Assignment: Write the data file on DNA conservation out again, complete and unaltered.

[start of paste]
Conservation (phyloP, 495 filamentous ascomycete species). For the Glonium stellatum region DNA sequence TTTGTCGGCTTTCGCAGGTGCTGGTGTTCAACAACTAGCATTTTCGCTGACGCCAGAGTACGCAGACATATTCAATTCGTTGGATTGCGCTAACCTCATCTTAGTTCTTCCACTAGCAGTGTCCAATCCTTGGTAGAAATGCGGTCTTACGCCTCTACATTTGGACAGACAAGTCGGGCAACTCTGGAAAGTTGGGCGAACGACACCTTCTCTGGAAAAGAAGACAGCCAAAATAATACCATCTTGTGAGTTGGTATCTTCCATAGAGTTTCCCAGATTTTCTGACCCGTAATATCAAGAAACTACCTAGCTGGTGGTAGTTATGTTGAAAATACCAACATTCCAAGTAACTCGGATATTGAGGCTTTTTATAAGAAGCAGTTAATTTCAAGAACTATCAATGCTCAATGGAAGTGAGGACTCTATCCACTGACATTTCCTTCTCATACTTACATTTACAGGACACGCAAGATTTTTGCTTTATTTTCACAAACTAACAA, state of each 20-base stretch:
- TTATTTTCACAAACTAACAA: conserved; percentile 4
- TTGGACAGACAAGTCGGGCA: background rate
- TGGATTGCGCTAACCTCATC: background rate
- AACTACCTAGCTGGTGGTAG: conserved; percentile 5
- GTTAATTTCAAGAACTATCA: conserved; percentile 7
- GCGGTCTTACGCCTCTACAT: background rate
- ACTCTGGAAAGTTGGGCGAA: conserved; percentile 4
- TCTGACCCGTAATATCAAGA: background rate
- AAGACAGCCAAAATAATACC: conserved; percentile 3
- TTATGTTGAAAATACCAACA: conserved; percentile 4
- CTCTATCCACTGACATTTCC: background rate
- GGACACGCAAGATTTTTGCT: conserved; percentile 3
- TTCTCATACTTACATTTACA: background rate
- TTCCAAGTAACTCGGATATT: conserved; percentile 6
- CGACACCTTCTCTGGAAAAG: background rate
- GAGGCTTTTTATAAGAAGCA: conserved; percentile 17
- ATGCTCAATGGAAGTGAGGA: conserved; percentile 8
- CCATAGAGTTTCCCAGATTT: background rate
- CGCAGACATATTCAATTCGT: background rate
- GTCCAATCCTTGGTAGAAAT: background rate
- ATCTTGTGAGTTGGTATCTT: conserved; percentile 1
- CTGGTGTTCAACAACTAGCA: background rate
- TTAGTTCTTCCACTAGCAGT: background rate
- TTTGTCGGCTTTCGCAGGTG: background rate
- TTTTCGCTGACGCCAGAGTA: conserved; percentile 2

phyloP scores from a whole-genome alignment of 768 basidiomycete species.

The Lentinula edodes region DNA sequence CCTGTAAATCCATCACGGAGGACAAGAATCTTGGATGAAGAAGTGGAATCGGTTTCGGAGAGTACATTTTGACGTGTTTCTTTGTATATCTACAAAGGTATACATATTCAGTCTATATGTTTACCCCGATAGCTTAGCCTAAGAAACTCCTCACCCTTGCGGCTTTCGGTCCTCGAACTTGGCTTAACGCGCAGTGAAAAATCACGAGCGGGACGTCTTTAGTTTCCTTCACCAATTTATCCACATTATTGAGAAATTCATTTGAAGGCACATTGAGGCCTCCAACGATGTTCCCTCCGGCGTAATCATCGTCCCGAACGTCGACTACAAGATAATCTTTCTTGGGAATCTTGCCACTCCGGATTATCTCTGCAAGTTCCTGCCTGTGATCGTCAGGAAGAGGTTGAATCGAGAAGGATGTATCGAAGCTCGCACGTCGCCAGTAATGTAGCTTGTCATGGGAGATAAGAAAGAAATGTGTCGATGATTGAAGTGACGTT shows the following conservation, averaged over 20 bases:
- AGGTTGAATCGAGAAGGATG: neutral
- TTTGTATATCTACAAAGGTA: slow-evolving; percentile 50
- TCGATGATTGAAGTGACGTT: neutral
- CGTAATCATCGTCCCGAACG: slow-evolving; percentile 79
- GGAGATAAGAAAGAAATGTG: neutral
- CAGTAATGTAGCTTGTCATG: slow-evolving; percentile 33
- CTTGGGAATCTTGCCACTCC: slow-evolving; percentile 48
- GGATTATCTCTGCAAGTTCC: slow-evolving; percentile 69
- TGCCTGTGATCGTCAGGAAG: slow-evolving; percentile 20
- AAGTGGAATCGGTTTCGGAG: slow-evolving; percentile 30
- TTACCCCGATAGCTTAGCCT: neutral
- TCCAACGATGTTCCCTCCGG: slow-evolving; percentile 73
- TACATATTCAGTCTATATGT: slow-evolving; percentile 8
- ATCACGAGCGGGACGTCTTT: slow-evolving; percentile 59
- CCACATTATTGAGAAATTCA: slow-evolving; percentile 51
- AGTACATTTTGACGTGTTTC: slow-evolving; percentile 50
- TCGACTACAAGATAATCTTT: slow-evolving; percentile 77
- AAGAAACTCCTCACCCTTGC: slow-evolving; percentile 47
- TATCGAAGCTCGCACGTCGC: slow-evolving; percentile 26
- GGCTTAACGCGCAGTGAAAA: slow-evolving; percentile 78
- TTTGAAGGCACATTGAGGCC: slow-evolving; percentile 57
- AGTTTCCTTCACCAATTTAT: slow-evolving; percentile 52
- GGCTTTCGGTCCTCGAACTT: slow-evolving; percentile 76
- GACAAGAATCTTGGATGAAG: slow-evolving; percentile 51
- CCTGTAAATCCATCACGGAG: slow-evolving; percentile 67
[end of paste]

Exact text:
Conservation (phyloP, 495 filamentous ascomycete species). For the Glonium stellatum region DNA sequence TTTGTCGGCTTTCGCAGGTGCTGGTGTTCAACAACTAGCATTTTCGCTGACGCCAGAGTACGCAGACATATTCAATTCGTTGGATTGCGCTAACCTCATCTTAGTTCTTCCACTAGCAGTGTCCAATCCTTGGTAGAAATGCGGTCTTACGCCTCTACATTTGGACAGACAAGTCGGGCAACTCTGGAAAGTTGGGCGAACGACACCTTCTCTGGAAAAGAAGACAGCCAAAATAATACCATCTTGTGAGTTGGTATCTTCCATAGAGTTTCCCAGATTTTCTGACCCGTAATATCAAGAAACTACCTAGCTGGTGGTAGTTATGTTGAAAATACCAACATTCCAAGTAACTCGGATATTGAGGCTTTTTATAAGAAGCAGTTAATTTCAAGAACTATCAATGCTCAATGGAAGTGAGGACTCTATCCACTGACATTTCCTTCTCATACTTACATTTACAGGACACGCAAGATTTTTGCTTTATTTTCACAAACTAACAA, state of each 20-base stretch:
- TTATTTTCACAAACTAACAA: conserved; percentile 4
- TTGGACAGACAAGTCGGGCA: background rate
- TGGATTGCGCTAACCTCATC: background rate
- AACTACCTAGCTGGTGGTAG: conserved; percentile 5
- GTTAATTTCAAGAACTATCA: conserved; percentile 7
- GCGGTCTTACGCCTCTACAT: background rate
- ACTCTGGAAAGTTGGGCGAA: conserved; percentile 4
- TCTGACCCGTAATATCAAGA: background rate
- AAGACAGCCAAAATAATACC: conserved; percentile 3
- TTATGTTGAAAATACCAACA: conserved; percentile 4
- CTCTATCCACTGACATTTCC: background rate
- GGACACGCAAGATTTTTGCT: conserved; percentile 3
- TTCTCATACTTACATTTACA: background rate
- TTCCAAGTAACTCGGATATT: conserved; percentile 6
- CGACACCTTCTCTGGAAAAG: background rate
- GAGGCTTTTTATAAGAAGCA: conserved; percentile 17
- ATGCTCAATGGAAGTGAGGA: conserved; percentile 8
- CCATAGAGTTTCCCAGATTT: background rate
- CGCAGACATATTCAATTCGT: background rate
- GTCCAATCCTTGGTAGAAAT: background rate
- ATCTTGTGAGTTGGTATCTT: conserved; percentile 1
- CTGGTGTTCAACAACTAGCA: background rate
- TTAGTTCTTCCACTAGCAGT: background rate
- TTTGTCGGCTTTCGCAGGTG: background rate
- TTTTCGCTGACGCCAGAGTA: conserved; percentile 2

phyloP scores from a whole-genome alignment of 768 basidiomycete species.

The Lentinula edodes region DNA sequence CCTGTAAATCCATCACGGAGGACAAGAATCTTGGATGAAGAAGTGGAATCGGTTTCGGAGAGTACATTTTGACGTGTTTCTTTGTATATCTACAAAGGTATACATATTCAGTCTATATGTTTACCCCGATAGCTTAGCCTAAGAAACTCCTCACCCTTGCGGCTTTCGGTCCTCGAACTTGGCTTAACGCGCAGTGAAAAATCACGAGCGGGACGTCTTTAGTTTCCTTCACCAATTTATCCACATTATTGAGAAATTCATTTGAAGGCACATTGAGGCCTCCAACGATGTTCCCTCCGGCGTAATCATCGTCCCGAACGTCGACTACAAGATAATCTTTCTTGGGAATCTTGCCACTCCGGATTATCTCTGCAAGTTCCTGCCTGTGATCGTCAGGAAGAGGTTGAATCGAGAAGGATGTATCGAAGCTCGCACGTCGCCAGTAATGTAGCTTGTCATGGGAGATAAGAAAGAAATGTGTCGATGATTGAAGTGACGTT shows the following conservation, averaged over 20 bases:
- AGGTTGAATCGAGAAGGATG: neutral
- TTTGTATATCTACAAAGGTA: slow-evolving; percentile 50
- TCGATGATTGAAGTGACGTT: neutral
- CGTAATCATCGTCCCGAACG: slow-evolving; percentile 79
- GGAGATAAGAAAGAAATGTG: neutral
- CAGTAATGTAGCTTGTCATG: slow-evolving; percentile 33
- CTTGGGAATCTTGCCACTCC: slow-evolving; percentile 48
- GGATTATCTCTGCAAGTTCC: slow-evolving; percentile 69
- TGCCTGTGATCGTCAGGAAG: slow-evolving; percentile 20
- AAGTGGAATCGGTTTCGGAG: slow-evolving; percentile 30
- TTACCCCGATAGCTTAGCCT: neutral
- TCCAACGATGTTCCCTCCGG: slow-evolving; percentile 73
- TACATATTCAGTCTATATGT: slow-evolving; percentile 8
- ATCACGAGCGGGACGTCTTT: slow-evolving; percentile 59
- CCACATTATTGAGAAATTCA: slow-evolving; percentile 51
- AGTACATTTTGACGTGTTTC: slow-evolving; percentile 50
- TCGACTACAAGATAATCTTT: slow-evolving; percentile 77
- AAGAAACTCCTCACCCTTGC: slow-evolving; percentile 47
- TATCGAAGCTCGCACGTCGC: slow-evolving; percentile 26
- GGCTTAACGCGCAGTGAAAA: slow-evolving; percentile 78
- TTTGAAGGCACATTGAGGCC: slow-evolving; percentile 57
- AGTTTCCTTCACCAATTTAT: slow-evolving; percentile 52
- GGCTTTCGGTCCTCGAACTT: slow-evolving; percentile 76
- GACAAGAATCTTGGATGAAG: slow-evolving; percentile 51
- CCTGTAAATCCATCACGGAG: slow-evolving; percentile 67